Life of long-term warranty often depends on life of the company behind the warranty

Darrell Bash felt good about his roof warranty until he learned the roofing company that backed the warranty was sold. KOMO photo

Having a long-term warranty can offer peace of mind when you make a major purchase. But what happens when the company that issued the warranty get sold to someone else?

When Darrell Bash and his wife bought a home in Bothell in 2014, the high-quality roof on the home was only 7 years old.

As a bonus, the sellers had a lifetime warranty on the roof workmanship and the warranty was transferable. Bash said that was one of the features promoted by the real estate agent.

"That was one of the selling points of buying this house, that we would get a transferred warranty," said Bash. "They wouldn't give us a lifetime warranty, but they would give us the 5 year warranty."

Bash said as a condition of the warranty transfer, he had to have the roof fully inspected by the roofing company that installed the roof when he purchased the home.

"I had to jump through some hoops, sign some paperwork, send it in. and, then I got a certificate."

Fast-forward to last December.

Darrell was in the garage attic and noticed a wet, moldy spot on the insulation. He's sure there's a leak but says it's difficult to locate the source. So he called the roofing company.

Bash expected the roofing company to honor the warranty. But he hit a snag.

Between the time the Bashes purchased the house and the time they discovered the leak, Ted Jorve- the owner of Jorve Roofing, which installed the roof- retired, and sold his business to a competitor- Guardian Roofing.

Guardian also bought the Jorve name.

"We didn't know the company had been sold, so this was a big surprise for us," Darrell Bash said.

A message posted on the Jorve website last April explains the transition, saying Guardian's proven track record made it the best "go-to" company to take care of Jorve customers moving forward."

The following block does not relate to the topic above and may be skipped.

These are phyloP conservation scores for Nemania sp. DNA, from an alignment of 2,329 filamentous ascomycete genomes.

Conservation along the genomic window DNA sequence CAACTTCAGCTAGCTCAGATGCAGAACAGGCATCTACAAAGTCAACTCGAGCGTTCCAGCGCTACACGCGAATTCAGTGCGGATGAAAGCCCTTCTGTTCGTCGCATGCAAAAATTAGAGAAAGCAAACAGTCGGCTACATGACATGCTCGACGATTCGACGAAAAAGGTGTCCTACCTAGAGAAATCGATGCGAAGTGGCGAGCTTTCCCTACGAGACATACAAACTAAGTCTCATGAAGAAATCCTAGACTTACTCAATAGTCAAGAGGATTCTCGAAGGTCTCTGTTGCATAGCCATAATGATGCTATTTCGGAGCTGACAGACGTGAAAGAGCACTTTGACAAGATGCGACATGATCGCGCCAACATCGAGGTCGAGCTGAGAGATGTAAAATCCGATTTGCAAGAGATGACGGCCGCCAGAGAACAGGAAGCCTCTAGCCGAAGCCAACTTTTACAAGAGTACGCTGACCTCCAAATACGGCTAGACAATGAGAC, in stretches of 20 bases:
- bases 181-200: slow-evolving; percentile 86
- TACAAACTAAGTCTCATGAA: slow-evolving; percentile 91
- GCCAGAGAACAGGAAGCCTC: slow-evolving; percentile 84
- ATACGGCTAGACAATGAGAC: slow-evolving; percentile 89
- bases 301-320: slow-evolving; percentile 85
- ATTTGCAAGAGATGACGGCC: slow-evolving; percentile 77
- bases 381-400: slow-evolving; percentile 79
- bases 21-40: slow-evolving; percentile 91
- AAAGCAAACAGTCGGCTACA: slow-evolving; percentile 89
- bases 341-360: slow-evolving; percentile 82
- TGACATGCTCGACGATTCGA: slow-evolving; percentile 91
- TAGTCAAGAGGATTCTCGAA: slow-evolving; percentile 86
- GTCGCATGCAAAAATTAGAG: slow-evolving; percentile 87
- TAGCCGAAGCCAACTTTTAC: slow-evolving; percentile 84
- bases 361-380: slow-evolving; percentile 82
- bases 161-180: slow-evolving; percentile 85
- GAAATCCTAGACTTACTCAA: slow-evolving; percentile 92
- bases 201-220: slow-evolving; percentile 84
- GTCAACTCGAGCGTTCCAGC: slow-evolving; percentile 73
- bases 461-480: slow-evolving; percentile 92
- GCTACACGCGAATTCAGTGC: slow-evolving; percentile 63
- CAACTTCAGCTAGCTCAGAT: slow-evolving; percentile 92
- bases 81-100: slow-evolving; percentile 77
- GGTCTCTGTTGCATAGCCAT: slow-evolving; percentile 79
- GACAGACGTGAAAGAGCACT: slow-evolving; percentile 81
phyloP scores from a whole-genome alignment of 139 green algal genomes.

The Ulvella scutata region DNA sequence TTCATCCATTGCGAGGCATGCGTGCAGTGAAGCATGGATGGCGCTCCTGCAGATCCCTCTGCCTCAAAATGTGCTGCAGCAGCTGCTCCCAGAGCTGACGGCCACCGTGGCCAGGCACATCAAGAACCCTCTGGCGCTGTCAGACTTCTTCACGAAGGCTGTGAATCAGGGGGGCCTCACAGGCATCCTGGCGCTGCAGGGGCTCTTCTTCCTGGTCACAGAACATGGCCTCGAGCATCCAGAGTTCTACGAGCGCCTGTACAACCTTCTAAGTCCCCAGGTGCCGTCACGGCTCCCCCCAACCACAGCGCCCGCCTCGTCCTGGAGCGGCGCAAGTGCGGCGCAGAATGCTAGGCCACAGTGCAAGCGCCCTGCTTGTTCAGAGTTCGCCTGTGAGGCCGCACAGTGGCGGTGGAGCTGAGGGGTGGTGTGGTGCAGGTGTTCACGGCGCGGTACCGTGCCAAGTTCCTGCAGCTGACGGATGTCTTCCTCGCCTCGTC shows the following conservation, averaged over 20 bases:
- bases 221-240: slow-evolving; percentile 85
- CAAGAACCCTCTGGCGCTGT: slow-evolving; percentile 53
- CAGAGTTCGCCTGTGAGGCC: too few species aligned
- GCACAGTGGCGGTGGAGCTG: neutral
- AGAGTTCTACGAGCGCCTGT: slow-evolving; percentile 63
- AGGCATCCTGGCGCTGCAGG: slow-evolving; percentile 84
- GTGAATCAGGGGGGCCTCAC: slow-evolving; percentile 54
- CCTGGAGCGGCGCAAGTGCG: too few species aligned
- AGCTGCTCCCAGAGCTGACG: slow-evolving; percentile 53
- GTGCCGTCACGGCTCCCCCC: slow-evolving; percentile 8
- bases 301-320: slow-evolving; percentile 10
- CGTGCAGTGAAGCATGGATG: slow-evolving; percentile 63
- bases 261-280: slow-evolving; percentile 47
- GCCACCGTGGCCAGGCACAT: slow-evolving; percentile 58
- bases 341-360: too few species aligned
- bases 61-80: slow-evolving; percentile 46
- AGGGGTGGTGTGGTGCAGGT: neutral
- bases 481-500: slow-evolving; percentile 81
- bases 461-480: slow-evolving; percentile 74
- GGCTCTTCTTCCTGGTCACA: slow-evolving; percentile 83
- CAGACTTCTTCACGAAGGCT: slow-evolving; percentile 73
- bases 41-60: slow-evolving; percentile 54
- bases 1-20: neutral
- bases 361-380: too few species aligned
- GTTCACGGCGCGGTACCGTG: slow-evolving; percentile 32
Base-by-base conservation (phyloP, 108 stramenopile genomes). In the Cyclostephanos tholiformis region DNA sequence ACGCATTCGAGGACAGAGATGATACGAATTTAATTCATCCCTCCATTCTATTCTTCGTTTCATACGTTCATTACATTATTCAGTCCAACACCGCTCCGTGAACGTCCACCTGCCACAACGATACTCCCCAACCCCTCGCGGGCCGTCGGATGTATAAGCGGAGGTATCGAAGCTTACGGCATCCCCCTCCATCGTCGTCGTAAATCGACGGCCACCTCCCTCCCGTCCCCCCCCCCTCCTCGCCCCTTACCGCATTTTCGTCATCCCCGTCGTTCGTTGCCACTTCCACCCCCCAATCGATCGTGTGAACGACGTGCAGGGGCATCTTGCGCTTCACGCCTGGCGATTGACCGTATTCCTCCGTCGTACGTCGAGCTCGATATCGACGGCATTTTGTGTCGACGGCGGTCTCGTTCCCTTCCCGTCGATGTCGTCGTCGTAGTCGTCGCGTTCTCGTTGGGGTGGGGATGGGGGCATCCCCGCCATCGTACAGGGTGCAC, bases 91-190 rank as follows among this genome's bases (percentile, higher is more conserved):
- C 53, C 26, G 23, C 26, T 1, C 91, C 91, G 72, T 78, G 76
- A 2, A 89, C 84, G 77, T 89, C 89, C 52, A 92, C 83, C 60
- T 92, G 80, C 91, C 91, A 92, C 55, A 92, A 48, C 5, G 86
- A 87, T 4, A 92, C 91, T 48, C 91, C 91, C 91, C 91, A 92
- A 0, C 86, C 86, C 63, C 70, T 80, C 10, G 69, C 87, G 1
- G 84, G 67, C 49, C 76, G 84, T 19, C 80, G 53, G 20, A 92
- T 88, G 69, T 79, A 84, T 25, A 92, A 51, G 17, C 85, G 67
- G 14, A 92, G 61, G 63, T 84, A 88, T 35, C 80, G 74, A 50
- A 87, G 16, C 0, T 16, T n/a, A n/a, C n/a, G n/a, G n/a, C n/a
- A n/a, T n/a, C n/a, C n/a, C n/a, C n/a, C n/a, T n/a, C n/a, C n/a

But Guardian Roofing only purchased Jorve's assets, the trucks, equipment, and the Jorve name. Jorve and Guardian also emphasize that Guardian retained the employment of some 20 Jorve employees.

In a written statement, Guardian's owner, Lori Swanson told KOMO news in part, that "Guardian's acquisition of Jorve's assets did not make Guardian responsible for its liabilities, including its warranties."

Washington state law and past court rulings agree. With few exceptions, when corporation A buys corporation B, A is not responsible for B's debts and liabilities.

Bash says he understands now that it would probably be too much for a roofing company to take on the past liabilities of a business they purchased. But he's frustrated that he put so much faith in the transferable warranty.

"It's probably going to be around a thousand dollars or more just to fix a minor leak," said Bash. "I'll have to fix it myself. or hire somebody else to come out."

It's a tough reminder that a warranty might not be a guarantee at all, if the company behind the warranty no longer exists.

The same rule applies when companies offer long-term services such as lifetime oil changes. The term 'lifetime' typically applies to the life of the business ownership.

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